It's the time of the year again: Time to curl up with a Pumpkin Spice Latte, stock up on Halloween candy, and watch as many scary things as you can. Even though your instinct will tell you to Netflix a horror classic or run to the movies theater to see Annabelle or Ouija, let us suggest another option: music videos. Specifically these 13, the scariest music videos ever made. Needless to say, many of these are extremely Nsfw, as well as Nsfn (not safe for nighttime). 13. Bat for Lashes, "What's a Girl to Do"Nighttime bike-riding on a seemingly endless road. Silent people in animal masks, including a Donnie Darko–esque bunny, who appear and disappear. Two people (children?) standing at the edge of the woods in Halloween costumes. A creepy childlike musical refrain running through the entire thing. Scary! 12. Michael Jackson, "Thriller"You'd think that by now, the effect of »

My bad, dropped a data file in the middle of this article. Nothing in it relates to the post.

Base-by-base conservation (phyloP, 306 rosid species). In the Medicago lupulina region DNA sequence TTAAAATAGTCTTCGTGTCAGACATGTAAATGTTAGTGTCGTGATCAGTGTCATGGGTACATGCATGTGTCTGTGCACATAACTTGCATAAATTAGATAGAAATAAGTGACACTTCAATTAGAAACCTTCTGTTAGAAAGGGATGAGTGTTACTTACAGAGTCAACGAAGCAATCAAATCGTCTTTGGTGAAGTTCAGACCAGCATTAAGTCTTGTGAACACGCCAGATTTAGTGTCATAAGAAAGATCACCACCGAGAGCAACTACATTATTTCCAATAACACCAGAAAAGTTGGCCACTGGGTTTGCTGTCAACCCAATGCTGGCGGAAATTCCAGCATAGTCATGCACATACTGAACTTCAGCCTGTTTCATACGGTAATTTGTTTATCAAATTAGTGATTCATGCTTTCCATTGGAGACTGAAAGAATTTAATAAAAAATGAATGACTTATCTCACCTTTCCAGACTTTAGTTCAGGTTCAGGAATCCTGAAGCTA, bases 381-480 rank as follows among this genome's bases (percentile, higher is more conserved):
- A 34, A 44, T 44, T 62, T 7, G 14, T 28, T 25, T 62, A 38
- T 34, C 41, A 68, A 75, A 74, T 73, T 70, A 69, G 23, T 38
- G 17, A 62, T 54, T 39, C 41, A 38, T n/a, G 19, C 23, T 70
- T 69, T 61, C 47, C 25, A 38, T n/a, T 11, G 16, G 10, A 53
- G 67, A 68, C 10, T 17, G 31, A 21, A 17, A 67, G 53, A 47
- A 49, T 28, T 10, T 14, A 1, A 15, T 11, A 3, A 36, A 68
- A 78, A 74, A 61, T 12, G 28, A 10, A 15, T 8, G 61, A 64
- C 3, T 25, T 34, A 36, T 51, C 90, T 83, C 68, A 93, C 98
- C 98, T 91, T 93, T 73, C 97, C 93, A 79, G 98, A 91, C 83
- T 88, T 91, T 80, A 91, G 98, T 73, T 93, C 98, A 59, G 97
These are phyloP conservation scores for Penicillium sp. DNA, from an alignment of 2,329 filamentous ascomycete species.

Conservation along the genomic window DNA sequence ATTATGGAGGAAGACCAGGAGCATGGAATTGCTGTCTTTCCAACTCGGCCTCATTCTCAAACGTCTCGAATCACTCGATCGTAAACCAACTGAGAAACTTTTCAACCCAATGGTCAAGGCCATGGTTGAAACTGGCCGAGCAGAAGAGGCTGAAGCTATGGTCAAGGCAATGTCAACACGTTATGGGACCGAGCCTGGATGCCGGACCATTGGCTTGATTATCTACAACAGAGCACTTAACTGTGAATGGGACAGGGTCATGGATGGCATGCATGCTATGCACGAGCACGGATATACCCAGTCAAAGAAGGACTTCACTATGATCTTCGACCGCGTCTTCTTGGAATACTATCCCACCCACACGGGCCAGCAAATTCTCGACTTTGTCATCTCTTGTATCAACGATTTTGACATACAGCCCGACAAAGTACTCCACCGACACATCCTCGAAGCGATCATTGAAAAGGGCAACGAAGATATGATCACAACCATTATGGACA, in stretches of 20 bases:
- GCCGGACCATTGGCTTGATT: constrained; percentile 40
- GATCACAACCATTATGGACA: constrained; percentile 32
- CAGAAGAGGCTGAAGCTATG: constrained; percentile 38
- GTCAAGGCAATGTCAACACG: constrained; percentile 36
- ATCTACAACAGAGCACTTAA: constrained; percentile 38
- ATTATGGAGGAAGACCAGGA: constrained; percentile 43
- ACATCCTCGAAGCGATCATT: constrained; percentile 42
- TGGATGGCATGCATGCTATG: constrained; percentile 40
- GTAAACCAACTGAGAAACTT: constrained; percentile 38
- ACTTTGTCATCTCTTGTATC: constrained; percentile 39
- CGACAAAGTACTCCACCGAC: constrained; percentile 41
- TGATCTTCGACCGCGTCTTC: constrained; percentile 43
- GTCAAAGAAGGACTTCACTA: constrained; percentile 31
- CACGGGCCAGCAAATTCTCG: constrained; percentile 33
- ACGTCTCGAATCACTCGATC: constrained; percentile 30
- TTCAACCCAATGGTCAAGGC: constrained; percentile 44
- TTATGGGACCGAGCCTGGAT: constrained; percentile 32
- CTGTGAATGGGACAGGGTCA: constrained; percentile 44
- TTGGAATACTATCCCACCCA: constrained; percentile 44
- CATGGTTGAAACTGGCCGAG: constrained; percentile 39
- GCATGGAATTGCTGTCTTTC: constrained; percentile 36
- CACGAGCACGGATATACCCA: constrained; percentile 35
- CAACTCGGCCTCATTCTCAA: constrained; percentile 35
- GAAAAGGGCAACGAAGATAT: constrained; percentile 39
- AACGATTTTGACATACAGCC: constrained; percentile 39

- Melody Lau
GeekTyrant reader Lizzie Campbell sent in these charming alternative movie posters that she created in homage to several classic horror movies. Those movies are Hellraiser, Donnie Darko, Frankenstein, Halloween 3: Season of the Witch, House of a Thousand Corpses, Ichi: The Killer, and Little Shop of Horrors. She recreated the characters of these movies using polymer clay and other mixed media. It's a fun style. Now if someone out there could take it a step further and recreate certain scenes from these films using claymation, that would be great You can see more of Campbell's work on her website Clay Disarray.
- Joey Paur
Cinematically Insane #DontTouchTCM when it comes to Turner Broadcasting layoffs
Mnpp gives Quote of the Day to Michael B Jordan on his costumes for Fantastic Four. "snug"
Antagony & Ecstacy on The Boxtrolls. Glad Tim loved it
Boston Globe Mark Wahlberg's compound is finished. Holy third nipple, is he planning to house everyone who has ever appeared in any of his movies? »
- NATHANIEL R